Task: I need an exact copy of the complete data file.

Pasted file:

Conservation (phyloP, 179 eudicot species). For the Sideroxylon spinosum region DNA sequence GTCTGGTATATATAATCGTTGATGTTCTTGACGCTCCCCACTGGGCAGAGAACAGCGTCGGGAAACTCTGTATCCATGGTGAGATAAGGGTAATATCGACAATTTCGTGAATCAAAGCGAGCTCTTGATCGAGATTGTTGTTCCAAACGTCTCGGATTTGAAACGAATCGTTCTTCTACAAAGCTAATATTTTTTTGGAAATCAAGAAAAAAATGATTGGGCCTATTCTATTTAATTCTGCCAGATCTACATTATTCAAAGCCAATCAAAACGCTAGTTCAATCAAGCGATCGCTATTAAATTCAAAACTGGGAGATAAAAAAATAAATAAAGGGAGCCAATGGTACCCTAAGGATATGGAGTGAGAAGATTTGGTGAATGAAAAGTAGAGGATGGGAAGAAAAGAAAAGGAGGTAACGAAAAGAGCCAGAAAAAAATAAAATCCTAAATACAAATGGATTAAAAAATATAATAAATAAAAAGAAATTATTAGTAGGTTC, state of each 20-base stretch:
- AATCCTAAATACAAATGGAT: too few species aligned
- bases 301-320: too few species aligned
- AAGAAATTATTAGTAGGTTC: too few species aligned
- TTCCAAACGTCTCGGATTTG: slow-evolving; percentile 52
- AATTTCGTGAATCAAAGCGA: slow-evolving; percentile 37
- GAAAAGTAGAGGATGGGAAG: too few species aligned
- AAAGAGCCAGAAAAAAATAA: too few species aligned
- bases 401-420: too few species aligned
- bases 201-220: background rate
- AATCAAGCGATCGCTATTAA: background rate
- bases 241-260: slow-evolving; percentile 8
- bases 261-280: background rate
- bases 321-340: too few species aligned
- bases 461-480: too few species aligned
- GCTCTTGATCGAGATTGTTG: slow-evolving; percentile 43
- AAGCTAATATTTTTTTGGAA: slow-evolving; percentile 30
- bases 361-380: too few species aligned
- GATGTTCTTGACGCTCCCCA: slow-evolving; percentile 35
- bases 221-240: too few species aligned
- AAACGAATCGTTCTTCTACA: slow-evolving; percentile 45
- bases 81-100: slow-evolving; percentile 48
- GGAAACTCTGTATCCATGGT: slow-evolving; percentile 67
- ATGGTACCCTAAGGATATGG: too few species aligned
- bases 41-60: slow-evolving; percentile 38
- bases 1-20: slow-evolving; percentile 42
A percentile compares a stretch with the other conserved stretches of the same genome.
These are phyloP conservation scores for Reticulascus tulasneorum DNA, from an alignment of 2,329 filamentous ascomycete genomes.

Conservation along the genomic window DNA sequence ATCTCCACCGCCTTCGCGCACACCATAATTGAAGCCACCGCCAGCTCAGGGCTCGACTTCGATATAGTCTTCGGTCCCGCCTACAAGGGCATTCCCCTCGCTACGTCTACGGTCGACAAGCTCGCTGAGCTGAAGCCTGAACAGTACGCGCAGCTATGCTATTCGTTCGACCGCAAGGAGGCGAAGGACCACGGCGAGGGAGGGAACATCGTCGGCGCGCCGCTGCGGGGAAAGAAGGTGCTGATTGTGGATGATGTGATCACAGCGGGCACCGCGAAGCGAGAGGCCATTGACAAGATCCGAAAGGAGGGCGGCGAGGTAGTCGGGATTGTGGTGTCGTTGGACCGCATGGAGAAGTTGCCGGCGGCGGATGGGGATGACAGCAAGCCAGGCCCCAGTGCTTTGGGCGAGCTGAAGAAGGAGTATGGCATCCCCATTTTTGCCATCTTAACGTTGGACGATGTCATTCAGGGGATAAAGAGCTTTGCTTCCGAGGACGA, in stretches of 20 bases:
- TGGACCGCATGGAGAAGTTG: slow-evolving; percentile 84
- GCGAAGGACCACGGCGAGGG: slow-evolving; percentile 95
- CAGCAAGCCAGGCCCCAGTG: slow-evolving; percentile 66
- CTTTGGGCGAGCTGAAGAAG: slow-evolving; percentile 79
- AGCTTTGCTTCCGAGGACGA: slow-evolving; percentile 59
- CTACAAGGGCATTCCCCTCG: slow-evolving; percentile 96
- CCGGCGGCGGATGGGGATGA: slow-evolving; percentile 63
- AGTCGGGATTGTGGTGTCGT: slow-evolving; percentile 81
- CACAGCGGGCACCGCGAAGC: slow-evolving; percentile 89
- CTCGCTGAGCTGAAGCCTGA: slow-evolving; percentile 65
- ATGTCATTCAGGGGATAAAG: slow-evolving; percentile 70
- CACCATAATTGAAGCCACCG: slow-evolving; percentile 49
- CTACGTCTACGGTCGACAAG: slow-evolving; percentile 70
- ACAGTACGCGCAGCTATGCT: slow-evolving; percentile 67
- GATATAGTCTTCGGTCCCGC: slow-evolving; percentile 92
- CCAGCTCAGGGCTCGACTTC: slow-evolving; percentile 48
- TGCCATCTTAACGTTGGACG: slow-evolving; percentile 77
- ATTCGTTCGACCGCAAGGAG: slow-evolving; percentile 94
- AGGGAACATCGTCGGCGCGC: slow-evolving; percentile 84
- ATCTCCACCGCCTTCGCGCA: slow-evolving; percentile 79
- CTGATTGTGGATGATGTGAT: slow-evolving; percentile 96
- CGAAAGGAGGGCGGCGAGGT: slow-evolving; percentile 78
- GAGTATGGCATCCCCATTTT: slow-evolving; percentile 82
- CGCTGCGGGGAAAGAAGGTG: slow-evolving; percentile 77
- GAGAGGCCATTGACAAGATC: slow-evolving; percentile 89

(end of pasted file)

Conservation (phyloP, 179 eudicot species). For the Sideroxylon spinosum region DNA sequence GTCTGGTATATATAATCGTTGATGTTCTTGACGCTCCCCACTGGGCAGAGAACAGCGTCGGGAAACTCTGTATCCATGGTGAGATAAGGGTAATATCGACAATTTCGTGAATCAAAGCGAGCTCTTGATCGAGATTGTTGTTCCAAACGTCTCGGATTTGAAACGAATCGTTCTTCTACAAAGCTAATATTTTTTTGGAAATCAAGAAAAAAATGATTGGGCCTATTCTATTTAATTCTGCCAGATCTACATTATTCAAAGCCAATCAAAACGCTAGTTCAATCAAGCGATCGCTATTAAATTCAAAACTGGGAGATAAAAAAATAAATAAAGGGAGCCAATGGTACCCTAAGGATATGGAGTGAGAAGATTTGGTGAATGAAAAGTAGAGGATGGGAAGAAAAGAAAAGGAGGTAACGAAAAGAGCCAGAAAAAAATAAAATCCTAAATACAAATGGATTAAAAAATATAATAAATAAAAAGAAATTATTAGTAGGTTC, state of each 20-base stretch:
- AATCCTAAATACAAATGGAT: too few species aligned
- bases 301-320: too few species aligned
- AAGAAATTATTAGTAGGTTC: too few species aligned
- TTCCAAACGTCTCGGATTTG: slow-evolving; percentile 52
- AATTTCGTGAATCAAAGCGA: slow-evolving; percentile 37
- GAAAAGTAGAGGATGGGAAG: too few species aligned
- AAAGAGCCAGAAAAAAATAA: too few species aligned
- bases 401-420: too few species aligned
- bases 201-220: background rate
- AATCAAGCGATCGCTATTAA: background rate
- bases 241-260: slow-evolving; percentile 8
- bases 261-280: background rate
- bases 321-340: too few species aligned
- bases 461-480: too few species aligned
- GCTCTTGATCGAGATTGTTG: slow-evolving; percentile 43
- AAGCTAATATTTTTTTGGAA: slow-evolving; percentile 30
- bases 361-380: too few species aligned
- GATGTTCTTGACGCTCCCCA: slow-evolving; percentile 35
- bases 221-240: too few species aligned
- AAACGAATCGTTCTTCTACA: slow-evolving; percentile 45
- bases 81-100: slow-evolving; percentile 48
- GGAAACTCTGTATCCATGGT: slow-evolving; percentile 67
- ATGGTACCCTAAGGATATGG: too few species aligned
- bases 41-60: slow-evolving; percentile 38
- bases 1-20: slow-evolving; percentile 42
A percentile compares a stretch with the other conserved stretches of the same genome.
These are phyloP conservation scores for Reticulascus tulasneorum DNA, from an alignment of 2,329 filamentous ascomycete genomes.

Conservation along the genomic window DNA sequence ATCTCCACCGCCTTCGCGCACACCATAATTGAAGCCACCGCCAGCTCAGGGCTCGACTTCGATATAGTCTTCGGTCCCGCCTACAAGGGCATTCCCCTCGCTACGTCTACGGTCGACAAGCTCGCTGAGCTGAAGCCTGAACAGTACGCGCAGCTATGCTATTCGTTCGACCGCAAGGAGGCGAAGGACCACGGCGAGGGAGGGAACATCGTCGGCGCGCCGCTGCGGGGAAAGAAGGTGCTGATTGTGGATGATGTGATCACAGCGGGCACCGCGAAGCGAGAGGCCATTGACAAGATCCGAAAGGAGGGCGGCGAGGTAGTCGGGATTGTGGTGTCGTTGGACCGCATGGAGAAGTTGCCGGCGGCGGATGGGGATGACAGCAAGCCAGGCCCCAGTGCTTTGGGCGAGCTGAAGAAGGAGTATGGCATCCCCATTTTTGCCATCTTAACGTTGGACGATGTCATTCAGGGGATAAAGAGCTTTGCTTCCGAGGACGA, in stretches of 20 bases:
- TGGACCGCATGGAGAAGTTG: slow-evolving; percentile 84
- GCGAAGGACCACGGCGAGGG: slow-evolving; percentile 95
- CAGCAAGCCAGGCCCCAGTG: slow-evolving; percentile 66
- CTTTGGGCGAGCTGAAGAAG: slow-evolving; percentile 79
- AGCTTTGCTTCCGAGGACGA: slow-evolving; percentile 59
- CTACAAGGGCATTCCCCTCG: slow-evolving; percentile 96
- CCGGCGGCGGATGGGGATGA: slow-evolving; percentile 63
- AGTCGGGATTGTGGTGTCGT: slow-evolving; percentile 81
- CACAGCGGGCACCGCGAAGC: slow-evolving; percentile 89
- CTCGCTGAGCTGAAGCCTGA: slow-evolving; percentile 65
- ATGTCATTCAGGGGATAAAG: slow-evolving; percentile 70
- CACCATAATTGAAGCCACCG: slow-evolving; percentile 49
- CTACGTCTACGGTCGACAAG: slow-evolving; percentile 70
- ACAGTACGCGCAGCTATGCT: slow-evolving; percentile 67
- GATATAGTCTTCGGTCCCGC: slow-evolving; percentile 92
- CCAGCTCAGGGCTCGACTTC: slow-evolving; percentile 48
- TGCCATCTTAACGTTGGACG: slow-evolving; percentile 77
- ATTCGTTCGACCGCAAGGAG: slow-evolving; percentile 94
- AGGGAACATCGTCGGCGCGC: slow-evolving; percentile 84
- ATCTCCACCGCCTTCGCGCA: slow-evolving; percentile 79
- CTGATTGTGGATGATGTGAT: slow-evolving; percentile 96
- CGAAAGGAGGGCGGCGAGGT: slow-evolving; percentile 78
- GAGTATGGCATCCCCATTTT: slow-evolving; percentile 82
- CGCTGCGGGGAAAGAAGGTG: slow-evolving; percentile 77
- GAGAGGCCATTGACAAGATC: slow-evolving; percentile 89